4 June 1998: Four great labour news sites (Korea, Canada, USA)Where do we get all those great labour news links every day? Well, we're not going to give away all our secrets, but this week's site of the week award is a very special one, going to four sources of online DAILY labour news in three countries:
28 May 1998: Korean Metal Workers Federation (South Korea)The general strike taking place in Korea today and yesterday has been organized by the Korean Confederation of Trade Unions (KCTU), whose recently-updated website is a past winner of the Labour Website of the Week award. It's only appropriate that this week we give the award to a union which is not only the largest group within the KCTU, but whose members at Hyundai and Daewoo are today spearheading the general strike movement -- the Korean Metal Workers Federation, whose website is located at http://www.kmwf.or.kr/english/main.html. The site is a rich multimedia experience even in its English version, and a valuable source of information on a union which is today leading the way -- and not only for workers in Korea -- in the struggle against global capital.
21 May 1998: "Pay Us Our Wages!" (Russia)Anyone who's been following LabourStart for the last few days knows that we think one of the most exciting developments taking place in the international labour movement these days is the ongoing struggle of Russian workers, led by the miners, for back pay. The blockades of railways has already led to the declaration of a state of emergency in one region, and the pro-government Izvestiya is talking about the miners being "used" by a secret group of "oligarchs" who want to undermine the Yeltsin regime.
To understand the issues -- and in particular, to see the workers' side of the story, you need the facts which are happily all located on a single website: the Pay us our wages! cyber-campaign launched a few months ago by the ICEM. There is simply no better place on the web today to get an understanding of the issues behind the current upsurge in Russia.
The "Pay us our wages!" site is located at http://www.icem.org/campaigns/no_pay_cc/index.html.
14 May 1998: Amnesty International, ASIET, PRD (Indonesia)The revolution taking place today in Indonesia is making headlines around the globe -- but there's little mention in the mainstream media (including the Web) of the struggle to create independent and democratic trade unions, nor of the role of working people in the battle for democracy.
This week, we're awarding the Labour Website of the Week to three sites, which are not strictly speaking "labour websites", but which together provide a source of information on the current struggles of Indonesian working people:
7 May 1998: FNV (Netherlands)The Federatie Nederlandse Vakbeweging (FNV) is the Netherland's powerful trade union center and its website, located at http://www.fnv.nl receives this week's award a day after the Dutch Labour Party won a big victory in national elections. OK, the site is in Dutch -- though for English-speakers it's really not a problem to understand the meaning of a phrase like "Campagne Stop Kinderarbeid" (Campaign to Stop Child Labour). Keeping the site entirely in Dutch probably explains why 78% of the visitors come from the Netherlands. How did I know that fact? This site displays detailed statistics, a rare example of a labour website which tells the world how many (or how few) visitors come every day.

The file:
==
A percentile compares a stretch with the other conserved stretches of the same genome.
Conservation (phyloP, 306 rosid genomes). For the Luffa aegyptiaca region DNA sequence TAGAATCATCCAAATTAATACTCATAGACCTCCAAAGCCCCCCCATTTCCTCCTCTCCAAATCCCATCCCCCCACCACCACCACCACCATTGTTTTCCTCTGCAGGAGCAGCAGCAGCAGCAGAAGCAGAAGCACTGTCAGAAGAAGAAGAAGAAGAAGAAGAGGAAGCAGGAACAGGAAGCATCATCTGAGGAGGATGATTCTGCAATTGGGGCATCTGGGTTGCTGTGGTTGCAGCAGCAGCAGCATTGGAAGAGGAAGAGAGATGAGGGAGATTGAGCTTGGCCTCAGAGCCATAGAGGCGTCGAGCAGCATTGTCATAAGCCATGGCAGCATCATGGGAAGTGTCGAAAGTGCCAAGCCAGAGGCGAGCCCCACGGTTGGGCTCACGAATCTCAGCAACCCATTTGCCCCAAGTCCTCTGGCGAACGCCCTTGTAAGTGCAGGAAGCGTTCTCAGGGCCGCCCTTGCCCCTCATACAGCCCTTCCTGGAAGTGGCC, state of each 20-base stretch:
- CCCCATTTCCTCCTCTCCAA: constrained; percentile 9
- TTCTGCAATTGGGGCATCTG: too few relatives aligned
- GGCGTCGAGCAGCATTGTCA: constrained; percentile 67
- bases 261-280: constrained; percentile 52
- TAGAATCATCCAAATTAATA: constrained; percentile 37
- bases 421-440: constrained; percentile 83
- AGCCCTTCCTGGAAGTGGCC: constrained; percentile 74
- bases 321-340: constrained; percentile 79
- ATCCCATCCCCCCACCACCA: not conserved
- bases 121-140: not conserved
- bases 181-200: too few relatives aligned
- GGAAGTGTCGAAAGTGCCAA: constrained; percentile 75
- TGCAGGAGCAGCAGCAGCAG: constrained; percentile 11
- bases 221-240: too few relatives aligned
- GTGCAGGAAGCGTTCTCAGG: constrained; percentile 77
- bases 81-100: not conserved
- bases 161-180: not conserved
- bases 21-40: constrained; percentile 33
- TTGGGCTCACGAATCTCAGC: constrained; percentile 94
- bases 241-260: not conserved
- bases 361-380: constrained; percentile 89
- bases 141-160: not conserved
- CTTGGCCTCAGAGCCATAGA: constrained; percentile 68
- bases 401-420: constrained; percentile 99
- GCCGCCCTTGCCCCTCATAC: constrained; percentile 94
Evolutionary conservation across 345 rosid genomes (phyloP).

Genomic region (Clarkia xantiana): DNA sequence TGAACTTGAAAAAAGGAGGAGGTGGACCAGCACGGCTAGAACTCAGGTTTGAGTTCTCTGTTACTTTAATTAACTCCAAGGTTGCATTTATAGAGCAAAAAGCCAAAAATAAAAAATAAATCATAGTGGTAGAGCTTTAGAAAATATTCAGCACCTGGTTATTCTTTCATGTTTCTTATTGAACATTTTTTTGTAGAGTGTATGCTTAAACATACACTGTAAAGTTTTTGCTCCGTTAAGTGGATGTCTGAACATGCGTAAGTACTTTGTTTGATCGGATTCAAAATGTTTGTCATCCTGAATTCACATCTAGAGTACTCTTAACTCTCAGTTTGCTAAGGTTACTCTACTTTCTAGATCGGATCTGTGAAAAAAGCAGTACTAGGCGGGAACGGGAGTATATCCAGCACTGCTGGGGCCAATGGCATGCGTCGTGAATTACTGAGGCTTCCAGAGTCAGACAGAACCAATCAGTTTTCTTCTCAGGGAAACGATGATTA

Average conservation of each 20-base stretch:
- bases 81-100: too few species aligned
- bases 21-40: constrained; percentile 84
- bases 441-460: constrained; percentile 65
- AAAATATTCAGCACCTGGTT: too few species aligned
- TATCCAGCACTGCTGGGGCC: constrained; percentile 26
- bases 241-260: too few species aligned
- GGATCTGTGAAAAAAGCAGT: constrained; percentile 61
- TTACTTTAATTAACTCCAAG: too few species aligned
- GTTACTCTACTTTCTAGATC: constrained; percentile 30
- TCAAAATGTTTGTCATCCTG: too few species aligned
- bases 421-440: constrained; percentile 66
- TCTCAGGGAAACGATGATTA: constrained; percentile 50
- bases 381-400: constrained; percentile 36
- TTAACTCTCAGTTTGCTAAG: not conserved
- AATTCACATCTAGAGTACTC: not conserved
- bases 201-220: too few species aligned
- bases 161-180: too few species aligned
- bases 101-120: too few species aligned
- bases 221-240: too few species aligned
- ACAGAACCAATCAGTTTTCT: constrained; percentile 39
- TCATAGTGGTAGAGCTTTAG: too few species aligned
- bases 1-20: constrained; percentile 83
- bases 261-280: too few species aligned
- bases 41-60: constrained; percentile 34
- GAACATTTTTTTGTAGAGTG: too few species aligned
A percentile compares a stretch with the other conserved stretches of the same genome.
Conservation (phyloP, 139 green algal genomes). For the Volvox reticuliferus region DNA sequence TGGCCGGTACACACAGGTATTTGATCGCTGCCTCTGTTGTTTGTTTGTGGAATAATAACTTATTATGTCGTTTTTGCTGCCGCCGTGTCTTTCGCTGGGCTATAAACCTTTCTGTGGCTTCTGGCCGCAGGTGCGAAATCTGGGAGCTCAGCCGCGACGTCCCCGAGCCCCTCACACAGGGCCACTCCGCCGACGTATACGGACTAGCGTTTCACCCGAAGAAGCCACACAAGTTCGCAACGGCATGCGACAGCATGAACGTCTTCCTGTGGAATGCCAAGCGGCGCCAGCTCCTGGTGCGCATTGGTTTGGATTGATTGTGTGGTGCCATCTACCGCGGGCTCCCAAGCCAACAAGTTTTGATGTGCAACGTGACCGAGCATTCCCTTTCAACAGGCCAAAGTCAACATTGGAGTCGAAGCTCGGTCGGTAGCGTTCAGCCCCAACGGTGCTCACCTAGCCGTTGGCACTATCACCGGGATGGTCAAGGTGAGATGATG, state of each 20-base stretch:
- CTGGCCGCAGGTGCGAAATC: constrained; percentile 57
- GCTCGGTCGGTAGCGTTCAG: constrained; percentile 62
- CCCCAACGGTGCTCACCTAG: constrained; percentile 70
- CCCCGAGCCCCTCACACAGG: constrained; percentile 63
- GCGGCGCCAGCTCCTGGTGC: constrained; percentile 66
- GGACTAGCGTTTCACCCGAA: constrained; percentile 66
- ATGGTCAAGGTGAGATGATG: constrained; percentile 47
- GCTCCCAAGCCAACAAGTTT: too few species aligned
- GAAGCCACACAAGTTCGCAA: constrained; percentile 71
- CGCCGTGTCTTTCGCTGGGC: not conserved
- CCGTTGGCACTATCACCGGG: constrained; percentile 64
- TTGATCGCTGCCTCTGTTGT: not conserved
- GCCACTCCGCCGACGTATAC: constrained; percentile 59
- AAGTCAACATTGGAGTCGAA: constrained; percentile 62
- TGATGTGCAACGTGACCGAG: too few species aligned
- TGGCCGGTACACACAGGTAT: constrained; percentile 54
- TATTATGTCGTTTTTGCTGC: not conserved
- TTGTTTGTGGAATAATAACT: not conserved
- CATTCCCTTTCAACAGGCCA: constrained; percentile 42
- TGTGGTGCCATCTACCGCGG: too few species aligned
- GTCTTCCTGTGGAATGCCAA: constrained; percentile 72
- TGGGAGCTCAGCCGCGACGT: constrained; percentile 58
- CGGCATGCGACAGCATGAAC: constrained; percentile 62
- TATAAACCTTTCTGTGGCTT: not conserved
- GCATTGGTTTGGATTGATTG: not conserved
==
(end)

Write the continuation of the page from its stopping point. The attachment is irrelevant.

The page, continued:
30 April 1998No award given.
23 April 1998: Pilots Agree (USA)For three weeks now, towboat pilots have been on strike in the USA. Though there have been several links to mainstream media accounts of the strike on LabourStart I was not aware -- until today -- that the union itself, Pilots Agree, maintains a continuously-updated web site (located at http://www.pilotsagree.org) with details about why they are on strike and news of the strike. When I say "continuously-updated" I mean something utterly new in the labour movement. This is not a weekly or daily summary; this site is updated hourly. Show me another medium, other than the Web, which allows a union on strike to do this!
Websites selected prior to 16 April 1998 had a slightly different format than the ones above.
9 April 1998
Takver's Soapbox: War on the Wharfies (Australia)http://www.users.bigpond.com/Takver/soapbox/index.htm
Only a few weeks ago (on 19 February to be precise) we gave this award to the Maritime Union of Australia website, a union then facing unprecedented challenges as corporate and government power teamed up to try to crush organized labour in Australian ports.
Though the MUA site is an excellent one, it is complemented by this extraordinary effort -- a site so rich in content, so frequently updated, so intelligently designed, that it should have won the award weeks ago.
But today is an appropriate moment indeed to focus international trade union attention on this site, because of recent developments on the Australian waterfront. This site seems to be, like so many others, the product of one extremely energetic and committed trade unionist, at a time when official trade unions often lag behind events and can't get their news up quickly enough onto the net.
I encourage you all to visit this site daily (news is breaking on an hourly basis in this struggle), add links to it from your own websites (especially those of you who are wharfies, dockers, dockworkers and longshoremen), and emulate it -- build more labour websites like this one!